|Course:||“Rise And Fall of the Slave South,” University of Virginia|
|Rating:||3 (2 votes)|
In the late 1860's, outbreaks of disease among Texas cattle completely destroyed almost every herd that came into contact with the disease. After the end of the Civil War, Texas cattle ranchers began shipping their calves to markets in the north to be sold. Northern ranchers began to realize, however, that whenever the southern' cattle, cattle raised in pre-Civil War slave states, came into contact with northern cattle, disease broke out among the northern cattle within a few weeks, killing almost every animal afflicted. A letter to the editor of the Chicago Tribune in June of 1868 illustrates the fears of northern cattlemen, informing them that While at Centralia, yesterday, I saw a very long train of stock cars filled with Texas and Indiana oxen on their way to Iroquois County . . . there were in the lot fourteen hundred head of old, worn-out oxen, bringing the Spanish fever with them. A writer in the Missouri Democrat has described this disease as contagious, and says that it causes the destruction of our home cattle wherever these Texas cattle are taken' (2). Blaming Texas cattle entirely for the problem, Midwestern states passed quarantine laws to keep Texas cattle from passing through their state lines in an effort to protect their herds from the fatal disease. By prohibiting Texas cattle from passing through their states, Midwesterners also got a hand up on the cattle market because Texans had to put more time and effort into finding new routes to where they needed to take their cattle.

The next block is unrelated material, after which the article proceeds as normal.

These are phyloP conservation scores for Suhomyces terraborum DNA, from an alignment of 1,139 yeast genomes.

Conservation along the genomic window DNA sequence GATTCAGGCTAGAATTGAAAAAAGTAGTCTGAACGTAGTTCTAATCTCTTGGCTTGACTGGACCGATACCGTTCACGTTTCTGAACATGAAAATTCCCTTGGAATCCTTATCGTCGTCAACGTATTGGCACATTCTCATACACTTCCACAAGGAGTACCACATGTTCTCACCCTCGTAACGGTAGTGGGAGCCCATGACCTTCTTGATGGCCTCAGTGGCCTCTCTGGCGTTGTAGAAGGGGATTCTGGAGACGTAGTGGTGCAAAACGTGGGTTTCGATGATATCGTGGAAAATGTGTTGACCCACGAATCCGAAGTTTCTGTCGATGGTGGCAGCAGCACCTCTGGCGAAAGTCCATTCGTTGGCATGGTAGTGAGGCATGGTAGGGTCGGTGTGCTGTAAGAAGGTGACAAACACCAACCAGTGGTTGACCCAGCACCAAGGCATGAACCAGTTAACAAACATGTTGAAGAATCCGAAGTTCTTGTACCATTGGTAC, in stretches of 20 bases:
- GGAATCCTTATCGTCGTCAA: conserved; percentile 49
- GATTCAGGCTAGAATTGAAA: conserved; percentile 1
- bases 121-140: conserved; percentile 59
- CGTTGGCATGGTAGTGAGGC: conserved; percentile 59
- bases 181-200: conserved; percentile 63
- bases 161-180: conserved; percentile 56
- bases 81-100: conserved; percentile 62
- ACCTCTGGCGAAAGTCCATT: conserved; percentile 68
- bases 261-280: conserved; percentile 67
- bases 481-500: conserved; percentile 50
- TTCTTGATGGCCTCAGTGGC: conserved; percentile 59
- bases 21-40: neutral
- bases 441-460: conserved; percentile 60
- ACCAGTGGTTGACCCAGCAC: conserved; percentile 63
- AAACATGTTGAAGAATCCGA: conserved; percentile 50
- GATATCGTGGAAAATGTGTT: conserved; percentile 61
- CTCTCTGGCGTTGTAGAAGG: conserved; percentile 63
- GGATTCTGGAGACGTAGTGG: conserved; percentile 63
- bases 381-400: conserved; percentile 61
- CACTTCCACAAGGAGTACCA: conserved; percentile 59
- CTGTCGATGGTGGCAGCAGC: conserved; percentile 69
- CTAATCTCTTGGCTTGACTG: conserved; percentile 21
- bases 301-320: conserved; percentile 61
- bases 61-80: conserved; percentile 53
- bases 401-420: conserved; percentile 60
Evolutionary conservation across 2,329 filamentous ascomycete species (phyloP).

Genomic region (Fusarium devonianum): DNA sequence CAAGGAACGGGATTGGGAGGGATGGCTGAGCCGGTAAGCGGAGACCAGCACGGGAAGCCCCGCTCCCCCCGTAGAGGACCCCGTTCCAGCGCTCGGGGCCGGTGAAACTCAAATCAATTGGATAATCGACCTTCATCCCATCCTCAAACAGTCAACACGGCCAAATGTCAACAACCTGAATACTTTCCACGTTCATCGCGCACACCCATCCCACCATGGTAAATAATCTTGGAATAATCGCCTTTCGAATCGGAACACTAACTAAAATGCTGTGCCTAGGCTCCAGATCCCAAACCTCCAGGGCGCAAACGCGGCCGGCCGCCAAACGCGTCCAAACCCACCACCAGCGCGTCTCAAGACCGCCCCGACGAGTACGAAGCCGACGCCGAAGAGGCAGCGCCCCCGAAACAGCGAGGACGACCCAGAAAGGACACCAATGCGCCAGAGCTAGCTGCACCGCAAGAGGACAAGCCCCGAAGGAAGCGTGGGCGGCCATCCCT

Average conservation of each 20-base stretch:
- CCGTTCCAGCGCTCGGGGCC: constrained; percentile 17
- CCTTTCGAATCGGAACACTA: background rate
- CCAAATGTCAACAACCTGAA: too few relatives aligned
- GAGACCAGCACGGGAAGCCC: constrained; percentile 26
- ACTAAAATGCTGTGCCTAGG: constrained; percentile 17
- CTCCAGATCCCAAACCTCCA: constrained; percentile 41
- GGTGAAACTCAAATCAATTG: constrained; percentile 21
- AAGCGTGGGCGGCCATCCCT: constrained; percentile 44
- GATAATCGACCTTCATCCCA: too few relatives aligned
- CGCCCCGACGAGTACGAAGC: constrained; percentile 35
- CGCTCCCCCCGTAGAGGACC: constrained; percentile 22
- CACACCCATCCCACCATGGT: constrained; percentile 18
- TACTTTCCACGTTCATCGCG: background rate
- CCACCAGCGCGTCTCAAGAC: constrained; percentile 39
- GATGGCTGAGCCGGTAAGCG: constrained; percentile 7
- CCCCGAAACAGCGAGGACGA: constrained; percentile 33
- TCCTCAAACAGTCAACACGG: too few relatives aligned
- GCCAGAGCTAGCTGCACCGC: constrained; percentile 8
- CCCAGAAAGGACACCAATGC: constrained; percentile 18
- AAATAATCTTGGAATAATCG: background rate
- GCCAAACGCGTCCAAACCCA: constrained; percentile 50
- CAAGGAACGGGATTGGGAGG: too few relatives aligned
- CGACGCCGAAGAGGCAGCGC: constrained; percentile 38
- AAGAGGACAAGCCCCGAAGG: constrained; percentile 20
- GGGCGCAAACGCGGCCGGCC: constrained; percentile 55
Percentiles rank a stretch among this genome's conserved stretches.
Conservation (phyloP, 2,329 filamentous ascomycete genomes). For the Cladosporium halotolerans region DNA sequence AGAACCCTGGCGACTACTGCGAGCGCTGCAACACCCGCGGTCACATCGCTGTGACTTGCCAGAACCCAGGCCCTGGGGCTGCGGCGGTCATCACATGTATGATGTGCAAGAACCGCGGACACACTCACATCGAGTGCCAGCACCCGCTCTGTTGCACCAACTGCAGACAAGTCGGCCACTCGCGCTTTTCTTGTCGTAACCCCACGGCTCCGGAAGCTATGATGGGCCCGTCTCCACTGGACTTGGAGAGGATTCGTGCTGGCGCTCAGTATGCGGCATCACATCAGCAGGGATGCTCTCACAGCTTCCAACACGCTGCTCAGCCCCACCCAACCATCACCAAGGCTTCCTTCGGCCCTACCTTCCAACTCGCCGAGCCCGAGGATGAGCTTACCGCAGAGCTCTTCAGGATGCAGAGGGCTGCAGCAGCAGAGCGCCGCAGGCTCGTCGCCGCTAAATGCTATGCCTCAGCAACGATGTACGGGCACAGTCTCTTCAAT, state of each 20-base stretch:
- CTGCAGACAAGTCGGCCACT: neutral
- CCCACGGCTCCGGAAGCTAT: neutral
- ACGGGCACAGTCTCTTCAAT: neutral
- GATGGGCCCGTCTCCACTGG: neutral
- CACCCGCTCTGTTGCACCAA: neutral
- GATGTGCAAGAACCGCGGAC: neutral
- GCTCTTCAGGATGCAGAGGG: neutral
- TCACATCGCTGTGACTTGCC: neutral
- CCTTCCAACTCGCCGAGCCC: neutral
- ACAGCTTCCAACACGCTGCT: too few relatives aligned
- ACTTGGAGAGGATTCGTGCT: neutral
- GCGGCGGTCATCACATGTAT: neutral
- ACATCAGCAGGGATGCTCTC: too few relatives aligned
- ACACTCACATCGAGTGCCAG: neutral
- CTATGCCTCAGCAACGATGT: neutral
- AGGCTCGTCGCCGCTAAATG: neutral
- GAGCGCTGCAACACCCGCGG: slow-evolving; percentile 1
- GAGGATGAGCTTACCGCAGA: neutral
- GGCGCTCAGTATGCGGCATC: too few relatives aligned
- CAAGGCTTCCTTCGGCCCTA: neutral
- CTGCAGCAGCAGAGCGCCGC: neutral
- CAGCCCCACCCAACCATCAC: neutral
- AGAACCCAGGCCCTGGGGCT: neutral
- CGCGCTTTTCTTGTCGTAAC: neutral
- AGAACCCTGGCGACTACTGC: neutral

Studies were done on the afflicted cattle and in 1893 Theobald Smith and Fred Lucius Kilborne published the results of their study on the Texas fever, conducted at the federal Bureau of Animal Industry. Smith and Kilbourne found that the disease was most likely caused by a parasite called Pyrosoma bigeminum, which lived in and killed red blood cells. They believed that the disease was likely spread by cattle ticks, a theory previous medical men had dismissed as absurd. Smith and Kilbourne went on to differentiate between two different types of the disease, as well as to conclude that southern cattle acquired immunities to the disease early in life and, therefore, were not affected.
The coincidence of the border of slave and free states being the same as the border between cattle afflicted by the disease and cattle not afflicted by the disease caused many northerners in the antebellum period to blame the southern lifestyle as the cause of their diseased cattle. Smith and Kilbourne's research helped to displace this false theory in the late 1800's, and thus help displace northern and southern stereotypes that may be made today.